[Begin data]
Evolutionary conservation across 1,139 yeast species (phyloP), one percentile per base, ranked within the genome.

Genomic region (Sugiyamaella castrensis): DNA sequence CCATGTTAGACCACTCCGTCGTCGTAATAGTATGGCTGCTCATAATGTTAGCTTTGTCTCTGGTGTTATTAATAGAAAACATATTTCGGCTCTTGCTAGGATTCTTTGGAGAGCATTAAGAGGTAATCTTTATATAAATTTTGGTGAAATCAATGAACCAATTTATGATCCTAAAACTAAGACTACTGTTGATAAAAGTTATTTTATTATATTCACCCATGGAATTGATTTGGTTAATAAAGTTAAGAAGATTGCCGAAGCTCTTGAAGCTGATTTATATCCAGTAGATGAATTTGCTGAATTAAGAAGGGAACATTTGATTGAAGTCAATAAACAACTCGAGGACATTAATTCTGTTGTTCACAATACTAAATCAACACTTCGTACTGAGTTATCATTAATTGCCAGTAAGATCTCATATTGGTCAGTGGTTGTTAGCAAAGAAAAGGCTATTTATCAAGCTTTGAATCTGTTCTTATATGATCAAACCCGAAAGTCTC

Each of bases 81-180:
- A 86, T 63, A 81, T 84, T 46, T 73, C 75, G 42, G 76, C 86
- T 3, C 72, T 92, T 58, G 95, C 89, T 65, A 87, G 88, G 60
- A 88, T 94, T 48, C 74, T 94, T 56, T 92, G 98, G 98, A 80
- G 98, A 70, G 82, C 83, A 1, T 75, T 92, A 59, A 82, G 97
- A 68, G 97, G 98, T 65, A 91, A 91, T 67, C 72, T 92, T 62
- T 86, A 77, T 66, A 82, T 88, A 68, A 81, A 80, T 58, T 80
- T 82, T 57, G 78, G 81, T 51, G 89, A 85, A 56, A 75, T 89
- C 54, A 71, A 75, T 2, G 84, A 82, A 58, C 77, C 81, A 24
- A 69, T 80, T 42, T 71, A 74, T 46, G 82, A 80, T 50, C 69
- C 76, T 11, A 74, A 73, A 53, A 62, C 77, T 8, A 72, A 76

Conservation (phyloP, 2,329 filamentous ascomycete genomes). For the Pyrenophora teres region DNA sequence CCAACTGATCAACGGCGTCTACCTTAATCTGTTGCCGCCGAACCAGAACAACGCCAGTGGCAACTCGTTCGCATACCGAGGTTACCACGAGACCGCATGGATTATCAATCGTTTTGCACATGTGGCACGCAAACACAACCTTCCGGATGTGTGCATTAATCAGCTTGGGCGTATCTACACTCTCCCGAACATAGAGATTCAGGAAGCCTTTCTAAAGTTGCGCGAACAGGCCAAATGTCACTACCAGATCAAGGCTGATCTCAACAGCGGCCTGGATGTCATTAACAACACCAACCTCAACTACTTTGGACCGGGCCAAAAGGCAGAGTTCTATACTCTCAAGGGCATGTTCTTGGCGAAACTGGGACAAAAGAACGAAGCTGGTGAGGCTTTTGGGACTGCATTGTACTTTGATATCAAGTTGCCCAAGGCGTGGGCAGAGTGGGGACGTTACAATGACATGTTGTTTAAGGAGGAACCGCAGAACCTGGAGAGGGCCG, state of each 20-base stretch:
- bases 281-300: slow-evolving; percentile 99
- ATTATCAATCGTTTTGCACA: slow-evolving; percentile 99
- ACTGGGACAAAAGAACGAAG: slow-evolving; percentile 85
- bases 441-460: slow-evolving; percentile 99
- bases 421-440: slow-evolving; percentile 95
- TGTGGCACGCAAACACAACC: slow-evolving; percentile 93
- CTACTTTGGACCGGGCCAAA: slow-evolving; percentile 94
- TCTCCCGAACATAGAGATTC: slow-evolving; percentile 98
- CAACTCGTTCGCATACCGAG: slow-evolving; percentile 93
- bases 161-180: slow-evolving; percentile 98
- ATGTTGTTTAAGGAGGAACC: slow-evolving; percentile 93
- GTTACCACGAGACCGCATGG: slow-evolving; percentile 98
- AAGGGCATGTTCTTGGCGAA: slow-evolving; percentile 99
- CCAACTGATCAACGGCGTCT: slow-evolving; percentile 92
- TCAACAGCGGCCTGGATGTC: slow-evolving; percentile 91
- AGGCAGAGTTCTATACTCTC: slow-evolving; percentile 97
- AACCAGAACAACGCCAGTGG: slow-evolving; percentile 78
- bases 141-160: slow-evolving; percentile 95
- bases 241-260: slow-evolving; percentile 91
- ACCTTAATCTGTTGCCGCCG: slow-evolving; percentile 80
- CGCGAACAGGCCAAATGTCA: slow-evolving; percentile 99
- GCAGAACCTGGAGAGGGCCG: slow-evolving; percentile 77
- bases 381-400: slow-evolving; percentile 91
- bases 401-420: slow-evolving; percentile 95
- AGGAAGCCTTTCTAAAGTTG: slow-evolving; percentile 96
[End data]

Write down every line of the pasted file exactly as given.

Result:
Evolutionary conservation across 1,139 yeast species (phyloP), one percentile per base, ranked within the genome.

Genomic region (Sugiyamaella castrensis): DNA sequence CCATGTTAGACCACTCCGTCGTCGTAATAGTATGGCTGCTCATAATGTTAGCTTTGTCTCTGGTGTTATTAATAGAAAACATATTTCGGCTCTTGCTAGGATTCTTTGGAGAGCATTAAGAGGTAATCTTTATATAAATTTTGGTGAAATCAATGAACCAATTTATGATCCTAAAACTAAGACTACTGTTGATAAAAGTTATTTTATTATATTCACCCATGGAATTGATTTGGTTAATAAAGTTAAGAAGATTGCCGAAGCTCTTGAAGCTGATTTATATCCAGTAGATGAATTTGCTGAATTAAGAAGGGAACATTTGATTGAAGTCAATAAACAACTCGAGGACATTAATTCTGTTGTTCACAATACTAAATCAACACTTCGTACTGAGTTATCATTAATTGCCAGTAAGATCTCATATTGGTCAGTGGTTGTTAGCAAAGAAAAGGCTATTTATCAAGCTTTGAATCTGTTCTTATATGATCAAACCCGAAAGTCTC

Each of bases 81-180:
- A 86, T 63, A 81, T 84, T 46, T 73, C 75, G 42, G 76, C 86
- T 3, C 72, T 92, T 58, G 95, C 89, T 65, A 87, G 88, G 60
- A 88, T 94, T 48, C 74, T 94, T 56, T 92, G 98, G 98, A 80
- G 98, A 70, G 82, C 83, A 1, T 75, T 92, A 59, A 82, G 97
- A 68, G 97, G 98, T 65, A 91, A 91, T 67, C 72, T 92, T 62
- T 86, A 77, T 66, A 82, T 88, A 68, A 81, A 80, T 58, T 80
- T 82, T 57, G 78, G 81, T 51, G 89, A 85, A 56, A 75, T 89
- C 54, A 71, A 75, T 2, G 84, A 82, A 58, C 77, C 81, A 24
- A 69, T 80, T 42, T 71, A 74, T 46, G 82, A 80, T 50, C 69
- C 76, T 11, A 74, A 73, A 53, A 62, C 77, T 8, A 72, A 76

Conservation (phyloP, 2,329 filamentous ascomycete genomes). For the Pyrenophora teres region DNA sequence CCAACTGATCAACGGCGTCTACCTTAATCTGTTGCCGCCGAACCAGAACAACGCCAGTGGCAACTCGTTCGCATACCGAGGTTACCACGAGACCGCATGGATTATCAATCGTTTTGCACATGTGGCACGCAAACACAACCTTCCGGATGTGTGCATTAATCAGCTTGGGCGTATCTACACTCTCCCGAACATAGAGATTCAGGAAGCCTTTCTAAAGTTGCGCGAACAGGCCAAATGTCACTACCAGATCAAGGCTGATCTCAACAGCGGCCTGGATGTCATTAACAACACCAACCTCAACTACTTTGGACCGGGCCAAAAGGCAGAGTTCTATACTCTCAAGGGCATGTTCTTGGCGAAACTGGGACAAAAGAACGAAGCTGGTGAGGCTTTTGGGACTGCATTGTACTTTGATATCAAGTTGCCCAAGGCGTGGGCAGAGTGGGGACGTTACAATGACATGTTGTTTAAGGAGGAACCGCAGAACCTGGAGAGGGCCG, state of each 20-base stretch:
- bases 281-300: slow-evolving; percentile 99
- ATTATCAATCGTTTTGCACA: slow-evolving; percentile 99
- ACTGGGACAAAAGAACGAAG: slow-evolving; percentile 85
- bases 441-460: slow-evolving; percentile 99
- bases 421-440: slow-evolving; percentile 95
- TGTGGCACGCAAACACAACC: slow-evolving; percentile 93
- CTACTTTGGACCGGGCCAAA: slow-evolving; percentile 94
- TCTCCCGAACATAGAGATTC: slow-evolving; percentile 98
- CAACTCGTTCGCATACCGAG: slow-evolving; percentile 93
- bases 161-180: slow-evolving; percentile 98
- ATGTTGTTTAAGGAGGAACC: slow-evolving; percentile 93
- GTTACCACGAGACCGCATGG: slow-evolving; percentile 98
- AAGGGCATGTTCTTGGCGAA: slow-evolving; percentile 99
- CCAACTGATCAACGGCGTCT: slow-evolving; percentile 92
- TCAACAGCGGCCTGGATGTC: slow-evolving; percentile 91
- AGGCAGAGTTCTATACTCTC: slow-evolving; percentile 97
- AACCAGAACAACGCCAGTGG: slow-evolving; percentile 78
- bases 141-160: slow-evolving; percentile 95
- bases 241-260: slow-evolving; percentile 91
- ACCTTAATCTGTTGCCGCCG: slow-evolving; percentile 80
- CGCGAACAGGCCAAATGTCA: slow-evolving; percentile 99
- GCAGAACCTGGAGAGGGCCG: slow-evolving; percentile 77
- bases 381-400: slow-evolving; percentile 91
- bases 401-420: slow-evolving; percentile 95
- AGGAAGCCTTTCTAAAGTTG: slow-evolving; percentile 96